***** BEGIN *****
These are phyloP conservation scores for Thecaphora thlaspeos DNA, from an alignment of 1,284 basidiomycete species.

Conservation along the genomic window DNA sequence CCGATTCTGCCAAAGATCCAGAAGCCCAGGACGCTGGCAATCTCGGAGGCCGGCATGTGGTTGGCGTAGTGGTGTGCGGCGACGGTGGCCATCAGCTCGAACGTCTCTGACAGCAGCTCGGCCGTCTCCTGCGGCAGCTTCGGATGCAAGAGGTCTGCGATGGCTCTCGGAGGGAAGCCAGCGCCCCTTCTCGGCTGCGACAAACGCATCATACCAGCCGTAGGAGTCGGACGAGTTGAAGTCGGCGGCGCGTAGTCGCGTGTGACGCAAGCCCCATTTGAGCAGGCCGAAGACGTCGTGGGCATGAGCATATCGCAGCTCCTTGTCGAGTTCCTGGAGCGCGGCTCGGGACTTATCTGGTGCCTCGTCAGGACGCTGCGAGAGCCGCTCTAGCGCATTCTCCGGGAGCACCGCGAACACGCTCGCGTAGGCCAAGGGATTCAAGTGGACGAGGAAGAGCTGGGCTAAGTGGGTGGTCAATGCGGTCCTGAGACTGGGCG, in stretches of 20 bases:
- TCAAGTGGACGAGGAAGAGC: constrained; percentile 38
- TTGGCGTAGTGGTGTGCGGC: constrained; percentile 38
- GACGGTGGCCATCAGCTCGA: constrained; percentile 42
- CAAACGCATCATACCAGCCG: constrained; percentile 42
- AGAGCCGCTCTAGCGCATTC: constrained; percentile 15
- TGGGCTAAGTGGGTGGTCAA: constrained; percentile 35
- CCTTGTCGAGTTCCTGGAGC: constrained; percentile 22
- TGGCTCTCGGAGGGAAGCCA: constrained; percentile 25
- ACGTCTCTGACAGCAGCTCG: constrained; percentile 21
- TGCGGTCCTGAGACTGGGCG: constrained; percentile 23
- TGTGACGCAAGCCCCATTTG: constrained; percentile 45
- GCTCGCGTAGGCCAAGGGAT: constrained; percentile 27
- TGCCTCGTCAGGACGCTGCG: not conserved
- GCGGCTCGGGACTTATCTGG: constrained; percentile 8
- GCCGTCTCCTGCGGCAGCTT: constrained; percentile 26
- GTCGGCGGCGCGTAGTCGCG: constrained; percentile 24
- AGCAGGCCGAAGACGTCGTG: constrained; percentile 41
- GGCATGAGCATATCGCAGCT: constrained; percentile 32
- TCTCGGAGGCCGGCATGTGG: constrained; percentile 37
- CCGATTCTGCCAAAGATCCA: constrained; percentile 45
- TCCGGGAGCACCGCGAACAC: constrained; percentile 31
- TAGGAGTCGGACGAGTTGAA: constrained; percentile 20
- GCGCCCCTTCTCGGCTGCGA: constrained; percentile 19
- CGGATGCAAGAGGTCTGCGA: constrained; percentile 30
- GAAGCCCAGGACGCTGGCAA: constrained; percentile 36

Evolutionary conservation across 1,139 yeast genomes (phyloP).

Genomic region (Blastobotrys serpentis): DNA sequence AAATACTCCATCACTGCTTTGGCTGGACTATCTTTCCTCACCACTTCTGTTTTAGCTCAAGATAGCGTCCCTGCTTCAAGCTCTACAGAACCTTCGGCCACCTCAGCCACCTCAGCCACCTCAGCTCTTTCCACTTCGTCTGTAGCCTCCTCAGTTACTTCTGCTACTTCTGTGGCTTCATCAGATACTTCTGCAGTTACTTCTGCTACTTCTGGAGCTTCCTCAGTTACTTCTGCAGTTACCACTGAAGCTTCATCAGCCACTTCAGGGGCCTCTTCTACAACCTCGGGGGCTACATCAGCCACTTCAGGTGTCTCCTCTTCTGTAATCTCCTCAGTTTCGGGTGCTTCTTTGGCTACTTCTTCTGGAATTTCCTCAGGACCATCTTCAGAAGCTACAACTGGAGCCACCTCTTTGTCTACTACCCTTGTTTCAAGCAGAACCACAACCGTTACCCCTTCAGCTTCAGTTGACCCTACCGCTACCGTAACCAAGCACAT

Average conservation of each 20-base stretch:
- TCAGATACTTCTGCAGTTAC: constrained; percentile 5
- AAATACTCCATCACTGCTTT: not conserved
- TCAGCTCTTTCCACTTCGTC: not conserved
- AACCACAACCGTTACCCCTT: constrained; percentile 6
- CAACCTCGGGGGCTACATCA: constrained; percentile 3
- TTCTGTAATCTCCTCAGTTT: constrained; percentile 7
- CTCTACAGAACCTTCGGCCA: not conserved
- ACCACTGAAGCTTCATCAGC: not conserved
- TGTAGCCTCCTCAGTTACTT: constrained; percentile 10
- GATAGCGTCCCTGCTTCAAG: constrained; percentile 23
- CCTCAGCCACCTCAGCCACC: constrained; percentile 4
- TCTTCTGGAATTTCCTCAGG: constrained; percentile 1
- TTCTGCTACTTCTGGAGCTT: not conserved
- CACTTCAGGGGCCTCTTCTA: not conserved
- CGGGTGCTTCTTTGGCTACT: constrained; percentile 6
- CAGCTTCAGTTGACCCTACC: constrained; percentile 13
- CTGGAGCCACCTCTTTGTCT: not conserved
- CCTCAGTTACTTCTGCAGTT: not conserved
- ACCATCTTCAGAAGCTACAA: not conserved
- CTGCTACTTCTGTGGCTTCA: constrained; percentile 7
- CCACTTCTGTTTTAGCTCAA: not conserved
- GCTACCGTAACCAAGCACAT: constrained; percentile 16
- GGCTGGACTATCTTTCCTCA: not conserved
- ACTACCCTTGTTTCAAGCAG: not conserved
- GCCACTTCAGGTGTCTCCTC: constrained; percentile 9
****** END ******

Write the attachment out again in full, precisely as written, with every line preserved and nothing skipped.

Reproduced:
These are phyloP conservation scores for Thecaphora thlaspeos DNA, from an alignment of 1,284 basidiomycete species.

Conservation along the genomic window DNA sequence CCGATTCTGCCAAAGATCCAGAAGCCCAGGACGCTGGCAATCTCGGAGGCCGGCATGTGGTTGGCGTAGTGGTGTGCGGCGACGGTGGCCATCAGCTCGAACGTCTCTGACAGCAGCTCGGCCGTCTCCTGCGGCAGCTTCGGATGCAAGAGGTCTGCGATGGCTCTCGGAGGGAAGCCAGCGCCCCTTCTCGGCTGCGACAAACGCATCATACCAGCCGTAGGAGTCGGACGAGTTGAAGTCGGCGGCGCGTAGTCGCGTGTGACGCAAGCCCCATTTGAGCAGGCCGAAGACGTCGTGGGCATGAGCATATCGCAGCTCCTTGTCGAGTTCCTGGAGCGCGGCTCGGGACTTATCTGGTGCCTCGTCAGGACGCTGCGAGAGCCGCTCTAGCGCATTCTCCGGGAGCACCGCGAACACGCTCGCGTAGGCCAAGGGATTCAAGTGGACGAGGAAGAGCTGGGCTAAGTGGGTGGTCAATGCGGTCCTGAGACTGGGCG, in stretches of 20 bases:
- TCAAGTGGACGAGGAAGAGC: constrained; percentile 38
- TTGGCGTAGTGGTGTGCGGC: constrained; percentile 38
- GACGGTGGCCATCAGCTCGA: constrained; percentile 42
- CAAACGCATCATACCAGCCG: constrained; percentile 42
- AGAGCCGCTCTAGCGCATTC: constrained; percentile 15
- TGGGCTAAGTGGGTGGTCAA: constrained; percentile 35
- CCTTGTCGAGTTCCTGGAGC: constrained; percentile 22
- TGGCTCTCGGAGGGAAGCCA: constrained; percentile 25
- ACGTCTCTGACAGCAGCTCG: constrained; percentile 21
- TGCGGTCCTGAGACTGGGCG: constrained; percentile 23
- TGTGACGCAAGCCCCATTTG: constrained; percentile 45
- GCTCGCGTAGGCCAAGGGAT: constrained; percentile 27
- TGCCTCGTCAGGACGCTGCG: not conserved
- GCGGCTCGGGACTTATCTGG: constrained; percentile 8
- GCCGTCTCCTGCGGCAGCTT: constrained; percentile 26
- GTCGGCGGCGCGTAGTCGCG: constrained; percentile 24
- AGCAGGCCGAAGACGTCGTG: constrained; percentile 41
- GGCATGAGCATATCGCAGCT: constrained; percentile 32
- TCTCGGAGGCCGGCATGTGG: constrained; percentile 37
- CCGATTCTGCCAAAGATCCA: constrained; percentile 45
- TCCGGGAGCACCGCGAACAC: constrained; percentile 31
- TAGGAGTCGGACGAGTTGAA: constrained; percentile 20
- GCGCCCCTTCTCGGCTGCGA: constrained; percentile 19
- CGGATGCAAGAGGTCTGCGA: constrained; percentile 30
- GAAGCCCAGGACGCTGGCAA: constrained; percentile 36

Evolutionary conservation across 1,139 yeast genomes (phyloP).

Genomic region (Blastobotrys serpentis): DNA sequence AAATACTCCATCACTGCTTTGGCTGGACTATCTTTCCTCACCACTTCTGTTTTAGCTCAAGATAGCGTCCCTGCTTCAAGCTCTACAGAACCTTCGGCCACCTCAGCCACCTCAGCCACCTCAGCTCTTTCCACTTCGTCTGTAGCCTCCTCAGTTACTTCTGCTACTTCTGTGGCTTCATCAGATACTTCTGCAGTTACTTCTGCTACTTCTGGAGCTTCCTCAGTTACTTCTGCAGTTACCACTGAAGCTTCATCAGCCACTTCAGGGGCCTCTTCTACAACCTCGGGGGCTACATCAGCCACTTCAGGTGTCTCCTCTTCTGTAATCTCCTCAGTTTCGGGTGCTTCTTTGGCTACTTCTTCTGGAATTTCCTCAGGACCATCTTCAGAAGCTACAACTGGAGCCACCTCTTTGTCTACTACCCTTGTTTCAAGCAGAACCACAACCGTTACCCCTTCAGCTTCAGTTGACCCTACCGCTACCGTAACCAAGCACAT

Average conservation of each 20-base stretch:
- TCAGATACTTCTGCAGTTAC: constrained; percentile 5
- AAATACTCCATCACTGCTTT: not conserved
- TCAGCTCTTTCCACTTCGTC: not conserved
- AACCACAACCGTTACCCCTT: constrained; percentile 6
- CAACCTCGGGGGCTACATCA: constrained; percentile 3
- TTCTGTAATCTCCTCAGTTT: constrained; percentile 7
- CTCTACAGAACCTTCGGCCA: not conserved
- ACCACTGAAGCTTCATCAGC: not conserved
- TGTAGCCTCCTCAGTTACTT: constrained; percentile 10
- GATAGCGTCCCTGCTTCAAG: constrained; percentile 23
- CCTCAGCCACCTCAGCCACC: constrained; percentile 4
- TCTTCTGGAATTTCCTCAGG: constrained; percentile 1
- TTCTGCTACTTCTGGAGCTT: not conserved
- CACTTCAGGGGCCTCTTCTA: not conserved
- CGGGTGCTTCTTTGGCTACT: constrained; percentile 6
- CAGCTTCAGTTGACCCTACC: constrained; percentile 13
- CTGGAGCCACCTCTTTGTCT: not conserved
- CCTCAGTTACTTCTGCAGTT: not conserved
- ACCATCTTCAGAAGCTACAA: not conserved
- CTGCTACTTCTGTGGCTTCA: constrained; percentile 7
- CCACTTCTGTTTTAGCTCAA: not conserved
- GCTACCGTAACCAAGCACAT: constrained; percentile 16
- GGCTGGACTATCTTTCCTCA: not conserved
- ACTACCCTTGTTTCAAGCAG: not conserved
- GCCACTTCAGGTGTCTCCTC: constrained; percentile 9